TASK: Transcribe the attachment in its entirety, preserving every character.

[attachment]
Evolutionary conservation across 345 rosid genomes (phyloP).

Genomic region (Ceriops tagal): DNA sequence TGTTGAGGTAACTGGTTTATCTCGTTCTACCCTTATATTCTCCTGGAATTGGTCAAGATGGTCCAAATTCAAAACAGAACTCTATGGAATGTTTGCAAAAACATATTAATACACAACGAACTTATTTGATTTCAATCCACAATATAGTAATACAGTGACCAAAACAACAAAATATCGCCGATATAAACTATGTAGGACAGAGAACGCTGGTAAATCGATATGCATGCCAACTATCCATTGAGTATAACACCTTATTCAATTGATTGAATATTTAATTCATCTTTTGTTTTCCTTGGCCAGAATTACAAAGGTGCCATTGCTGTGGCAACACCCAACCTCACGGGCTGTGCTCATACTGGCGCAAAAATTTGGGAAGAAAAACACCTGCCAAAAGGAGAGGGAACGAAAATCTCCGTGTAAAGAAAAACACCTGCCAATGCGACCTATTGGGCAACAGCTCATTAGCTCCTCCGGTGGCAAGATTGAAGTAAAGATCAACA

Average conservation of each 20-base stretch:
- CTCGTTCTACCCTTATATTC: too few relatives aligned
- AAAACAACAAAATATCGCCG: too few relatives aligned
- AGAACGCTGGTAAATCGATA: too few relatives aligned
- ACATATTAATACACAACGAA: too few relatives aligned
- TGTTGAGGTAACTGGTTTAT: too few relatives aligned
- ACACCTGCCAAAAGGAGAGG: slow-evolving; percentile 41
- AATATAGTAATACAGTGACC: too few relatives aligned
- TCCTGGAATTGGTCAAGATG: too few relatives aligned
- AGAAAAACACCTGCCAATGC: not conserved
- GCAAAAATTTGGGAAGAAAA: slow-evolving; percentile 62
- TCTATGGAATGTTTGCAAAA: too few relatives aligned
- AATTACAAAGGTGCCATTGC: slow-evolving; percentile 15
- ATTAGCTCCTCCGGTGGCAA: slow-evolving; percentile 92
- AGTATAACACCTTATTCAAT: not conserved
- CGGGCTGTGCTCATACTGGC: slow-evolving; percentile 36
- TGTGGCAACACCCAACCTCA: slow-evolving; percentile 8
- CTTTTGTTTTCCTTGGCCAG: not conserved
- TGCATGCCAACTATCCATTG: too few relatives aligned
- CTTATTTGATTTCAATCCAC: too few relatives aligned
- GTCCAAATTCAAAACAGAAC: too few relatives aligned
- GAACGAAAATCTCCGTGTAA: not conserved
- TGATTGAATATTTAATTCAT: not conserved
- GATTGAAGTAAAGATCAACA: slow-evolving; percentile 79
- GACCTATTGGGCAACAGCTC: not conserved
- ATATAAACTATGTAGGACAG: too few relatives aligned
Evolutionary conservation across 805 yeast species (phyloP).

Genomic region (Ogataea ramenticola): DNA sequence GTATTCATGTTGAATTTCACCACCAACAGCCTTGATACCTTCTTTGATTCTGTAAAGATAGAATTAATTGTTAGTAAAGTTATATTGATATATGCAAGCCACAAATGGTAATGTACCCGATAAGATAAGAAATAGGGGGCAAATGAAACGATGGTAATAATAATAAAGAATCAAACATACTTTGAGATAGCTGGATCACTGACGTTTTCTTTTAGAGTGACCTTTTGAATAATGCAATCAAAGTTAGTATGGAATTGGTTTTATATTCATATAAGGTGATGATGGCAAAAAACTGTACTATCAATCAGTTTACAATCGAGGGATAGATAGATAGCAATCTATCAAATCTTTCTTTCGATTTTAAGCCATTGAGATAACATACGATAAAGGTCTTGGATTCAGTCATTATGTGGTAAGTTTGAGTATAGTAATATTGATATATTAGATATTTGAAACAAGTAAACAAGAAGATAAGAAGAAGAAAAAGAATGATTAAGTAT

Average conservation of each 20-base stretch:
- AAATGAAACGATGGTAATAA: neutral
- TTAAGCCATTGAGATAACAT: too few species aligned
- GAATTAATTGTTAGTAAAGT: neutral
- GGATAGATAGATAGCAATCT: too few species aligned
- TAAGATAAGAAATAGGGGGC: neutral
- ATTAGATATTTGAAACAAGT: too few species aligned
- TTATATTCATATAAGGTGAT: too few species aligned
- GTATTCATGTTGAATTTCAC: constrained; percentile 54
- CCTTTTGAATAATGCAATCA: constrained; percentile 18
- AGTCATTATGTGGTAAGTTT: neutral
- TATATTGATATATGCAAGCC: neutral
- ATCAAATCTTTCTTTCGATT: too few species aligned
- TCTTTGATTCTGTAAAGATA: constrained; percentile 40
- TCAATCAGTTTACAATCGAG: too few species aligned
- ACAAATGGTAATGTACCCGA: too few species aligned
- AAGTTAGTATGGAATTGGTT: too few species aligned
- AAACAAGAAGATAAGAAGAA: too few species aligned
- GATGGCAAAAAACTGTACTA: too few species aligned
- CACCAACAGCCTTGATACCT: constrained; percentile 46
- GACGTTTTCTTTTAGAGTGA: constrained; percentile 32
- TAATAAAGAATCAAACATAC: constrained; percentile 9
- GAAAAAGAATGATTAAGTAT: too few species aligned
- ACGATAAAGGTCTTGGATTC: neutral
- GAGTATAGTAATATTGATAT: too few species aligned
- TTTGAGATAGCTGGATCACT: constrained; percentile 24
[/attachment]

Evolutionary conservation across 345 rosid genomes (phyloP).

Genomic region (Ceriops tagal): DNA sequence TGTTGAGGTAACTGGTTTATCTCGTTCTACCCTTATATTCTCCTGGAATTGGTCAAGATGGTCCAAATTCAAAACAGAACTCTATGGAATGTTTGCAAAAACATATTAATACACAACGAACTTATTTGATTTCAATCCACAATATAGTAATACAGTGACCAAAACAACAAAATATCGCCGATATAAACTATGTAGGACAGAGAACGCTGGTAAATCGATATGCATGCCAACTATCCATTGAGTATAACACCTTATTCAATTGATTGAATATTTAATTCATCTTTTGTTTTCCTTGGCCAGAATTACAAAGGTGCCATTGCTGTGGCAACACCCAACCTCACGGGCTGTGCTCATACTGGCGCAAAAATTTGGGAAGAAAAACACCTGCCAAAAGGAGAGGGAACGAAAATCTCCGTGTAAAGAAAAACACCTGCCAATGCGACCTATTGGGCAACAGCTCATTAGCTCCTCCGGTGGCAAGATTGAAGTAAAGATCAACA

Average conservation of each 20-base stretch:
- CTCGTTCTACCCTTATATTC: too few relatives aligned
- AAAACAACAAAATATCGCCG: too few relatives aligned
- AGAACGCTGGTAAATCGATA: too few relatives aligned
- ACATATTAATACACAACGAA: too few relatives aligned
- TGTTGAGGTAACTGGTTTAT: too few relatives aligned
- ACACCTGCCAAAAGGAGAGG: slow-evolving; percentile 41
- AATATAGTAATACAGTGACC: too few relatives aligned
- TCCTGGAATTGGTCAAGATG: too few relatives aligned
- AGAAAAACACCTGCCAATGC: not conserved
- GCAAAAATTTGGGAAGAAAA: slow-evolving; percentile 62
- TCTATGGAATGTTTGCAAAA: too few relatives aligned
- AATTACAAAGGTGCCATTGC: slow-evolving; percentile 15
- ATTAGCTCCTCCGGTGGCAA: slow-evolving; percentile 92
- AGTATAACACCTTATTCAAT: not conserved
- CGGGCTGTGCTCATACTGGC: slow-evolving; percentile 36
- TGTGGCAACACCCAACCTCA: slow-evolving; percentile 8
- CTTTTGTTTTCCTTGGCCAG: not conserved
- TGCATGCCAACTATCCATTG: too few relatives aligned
- CTTATTTGATTTCAATCCAC: too few relatives aligned
- GTCCAAATTCAAAACAGAAC: too few relatives aligned
- GAACGAAAATCTCCGTGTAA: not conserved
- TGATTGAATATTTAATTCAT: not conserved
- GATTGAAGTAAAGATCAACA: slow-evolving; percentile 79
- GACCTATTGGGCAACAGCTC: not conserved
- ATATAAACTATGTAGGACAG: too few relatives aligned
Evolutionary conservation across 805 yeast species (phyloP).

Genomic region (Ogataea ramenticola): DNA sequence GTATTCATGTTGAATTTCACCACCAACAGCCTTGATACCTTCTTTGATTCTGTAAAGATAGAATTAATTGTTAGTAAAGTTATATTGATATATGCAAGCCACAAATGGTAATGTACCCGATAAGATAAGAAATAGGGGGCAAATGAAACGATGGTAATAATAATAAAGAATCAAACATACTTTGAGATAGCTGGATCACTGACGTTTTCTTTTAGAGTGACCTTTTGAATAATGCAATCAAAGTTAGTATGGAATTGGTTTTATATTCATATAAGGTGATGATGGCAAAAAACTGTACTATCAATCAGTTTACAATCGAGGGATAGATAGATAGCAATCTATCAAATCTTTCTTTCGATTTTAAGCCATTGAGATAACATACGATAAAGGTCTTGGATTCAGTCATTATGTGGTAAGTTTGAGTATAGTAATATTGATATATTAGATATTTGAAACAAGTAAACAAGAAGATAAGAAGAAGAAAAAGAATGATTAAGTAT

Average conservation of each 20-base stretch:
- AAATGAAACGATGGTAATAA: neutral
- TTAAGCCATTGAGATAACAT: too few species aligned
- GAATTAATTGTTAGTAAAGT: neutral
- GGATAGATAGATAGCAATCT: too few species aligned
- TAAGATAAGAAATAGGGGGC: neutral
- ATTAGATATTTGAAACAAGT: too few species aligned
- TTATATTCATATAAGGTGAT: too few species aligned
- GTATTCATGTTGAATTTCAC: constrained; percentile 54
- CCTTTTGAATAATGCAATCA: constrained; percentile 18
- AGTCATTATGTGGTAAGTTT: neutral
- TATATTGATATATGCAAGCC: neutral
- ATCAAATCTTTCTTTCGATT: too few species aligned
- TCTTTGATTCTGTAAAGATA: constrained; percentile 40
- TCAATCAGTTTACAATCGAG: too few species aligned
- ACAAATGGTAATGTACCCGA: too few species aligned
- AAGTTAGTATGGAATTGGTT: too few species aligned
- AAACAAGAAGATAAGAAGAA: too few species aligned
- GATGGCAAAAAACTGTACTA: too few species aligned
- CACCAACAGCCTTGATACCT: constrained; percentile 46
- GACGTTTTCTTTTAGAGTGA: constrained; percentile 32
- TAATAAAGAATCAAACATAC: constrained; percentile 9
- GAAAAAGAATGATTAAGTAT: too few species aligned
- ACGATAAAGGTCTTGGATTC: neutral
- GAGTATAGTAATATTGATAT: too few species aligned
- TTTGAGATAGCTGGATCACT: constrained; percentile 24